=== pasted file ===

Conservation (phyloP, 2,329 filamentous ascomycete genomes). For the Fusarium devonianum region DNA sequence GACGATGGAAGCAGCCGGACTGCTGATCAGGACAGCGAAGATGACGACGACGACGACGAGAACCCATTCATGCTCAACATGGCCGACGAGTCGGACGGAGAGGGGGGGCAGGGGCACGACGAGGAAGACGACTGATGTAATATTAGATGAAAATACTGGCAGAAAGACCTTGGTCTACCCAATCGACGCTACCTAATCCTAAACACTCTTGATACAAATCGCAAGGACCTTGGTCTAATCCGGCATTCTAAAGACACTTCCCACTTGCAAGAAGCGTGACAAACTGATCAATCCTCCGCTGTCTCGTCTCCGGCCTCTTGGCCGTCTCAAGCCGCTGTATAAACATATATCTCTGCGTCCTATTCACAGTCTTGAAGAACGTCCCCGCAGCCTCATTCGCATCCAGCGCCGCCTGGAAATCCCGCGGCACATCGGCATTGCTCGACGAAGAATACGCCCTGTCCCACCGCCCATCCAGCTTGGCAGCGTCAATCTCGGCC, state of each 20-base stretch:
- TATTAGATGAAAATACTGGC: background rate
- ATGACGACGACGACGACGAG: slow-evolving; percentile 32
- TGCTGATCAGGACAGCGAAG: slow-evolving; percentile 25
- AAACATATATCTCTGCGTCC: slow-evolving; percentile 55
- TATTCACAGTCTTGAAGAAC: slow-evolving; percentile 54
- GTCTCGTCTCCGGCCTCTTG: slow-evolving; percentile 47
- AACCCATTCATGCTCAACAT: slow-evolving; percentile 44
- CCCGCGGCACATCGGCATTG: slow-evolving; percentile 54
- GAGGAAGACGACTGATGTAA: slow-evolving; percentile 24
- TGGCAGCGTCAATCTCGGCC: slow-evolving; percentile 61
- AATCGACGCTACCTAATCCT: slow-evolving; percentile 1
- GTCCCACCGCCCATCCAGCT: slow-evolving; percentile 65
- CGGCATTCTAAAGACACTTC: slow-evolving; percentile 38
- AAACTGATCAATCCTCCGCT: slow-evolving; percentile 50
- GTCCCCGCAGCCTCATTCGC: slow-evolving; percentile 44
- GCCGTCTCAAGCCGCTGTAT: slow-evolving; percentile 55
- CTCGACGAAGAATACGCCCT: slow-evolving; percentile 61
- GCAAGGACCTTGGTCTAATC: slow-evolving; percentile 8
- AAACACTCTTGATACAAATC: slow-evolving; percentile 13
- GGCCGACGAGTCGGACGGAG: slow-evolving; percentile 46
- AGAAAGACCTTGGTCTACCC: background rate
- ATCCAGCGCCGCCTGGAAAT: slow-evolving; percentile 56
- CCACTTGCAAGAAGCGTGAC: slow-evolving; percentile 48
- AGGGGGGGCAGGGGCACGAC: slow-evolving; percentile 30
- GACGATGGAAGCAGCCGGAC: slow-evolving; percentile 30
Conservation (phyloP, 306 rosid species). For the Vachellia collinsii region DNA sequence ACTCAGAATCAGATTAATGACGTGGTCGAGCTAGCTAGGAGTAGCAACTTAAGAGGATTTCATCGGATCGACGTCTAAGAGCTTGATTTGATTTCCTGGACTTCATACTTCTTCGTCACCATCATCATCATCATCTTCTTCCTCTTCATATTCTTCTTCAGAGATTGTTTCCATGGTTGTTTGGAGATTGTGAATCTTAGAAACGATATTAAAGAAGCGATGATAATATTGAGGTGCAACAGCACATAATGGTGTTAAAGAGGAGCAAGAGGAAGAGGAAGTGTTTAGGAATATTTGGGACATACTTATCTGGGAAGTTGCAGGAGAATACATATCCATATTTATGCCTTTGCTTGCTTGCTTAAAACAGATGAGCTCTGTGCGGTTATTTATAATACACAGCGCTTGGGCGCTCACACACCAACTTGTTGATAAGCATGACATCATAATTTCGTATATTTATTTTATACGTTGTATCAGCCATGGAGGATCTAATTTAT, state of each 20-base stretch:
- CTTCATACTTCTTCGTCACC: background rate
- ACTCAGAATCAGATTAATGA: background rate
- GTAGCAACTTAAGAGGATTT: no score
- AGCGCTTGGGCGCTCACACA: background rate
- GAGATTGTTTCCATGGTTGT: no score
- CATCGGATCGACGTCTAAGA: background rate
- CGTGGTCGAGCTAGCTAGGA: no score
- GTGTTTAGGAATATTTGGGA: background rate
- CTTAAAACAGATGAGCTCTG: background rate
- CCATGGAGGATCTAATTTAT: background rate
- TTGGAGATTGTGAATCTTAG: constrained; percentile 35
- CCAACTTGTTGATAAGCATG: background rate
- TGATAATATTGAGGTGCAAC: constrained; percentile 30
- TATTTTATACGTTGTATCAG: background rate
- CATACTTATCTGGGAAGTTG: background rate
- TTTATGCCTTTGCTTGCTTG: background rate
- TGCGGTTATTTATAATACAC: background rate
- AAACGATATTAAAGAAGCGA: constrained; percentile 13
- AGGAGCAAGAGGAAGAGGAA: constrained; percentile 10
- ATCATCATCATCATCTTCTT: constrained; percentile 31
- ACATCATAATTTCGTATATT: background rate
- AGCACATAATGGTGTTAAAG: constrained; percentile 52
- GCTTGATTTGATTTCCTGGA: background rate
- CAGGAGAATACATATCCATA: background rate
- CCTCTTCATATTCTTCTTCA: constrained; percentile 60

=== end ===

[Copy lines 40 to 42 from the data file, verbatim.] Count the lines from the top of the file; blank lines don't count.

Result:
- TGATAATATTGAGGTGCAAC: constrained; percentile 30
- TATTTTATACGTTGTATCAG: background rate
- CATACTTATCTGGGAAGTTG: background rate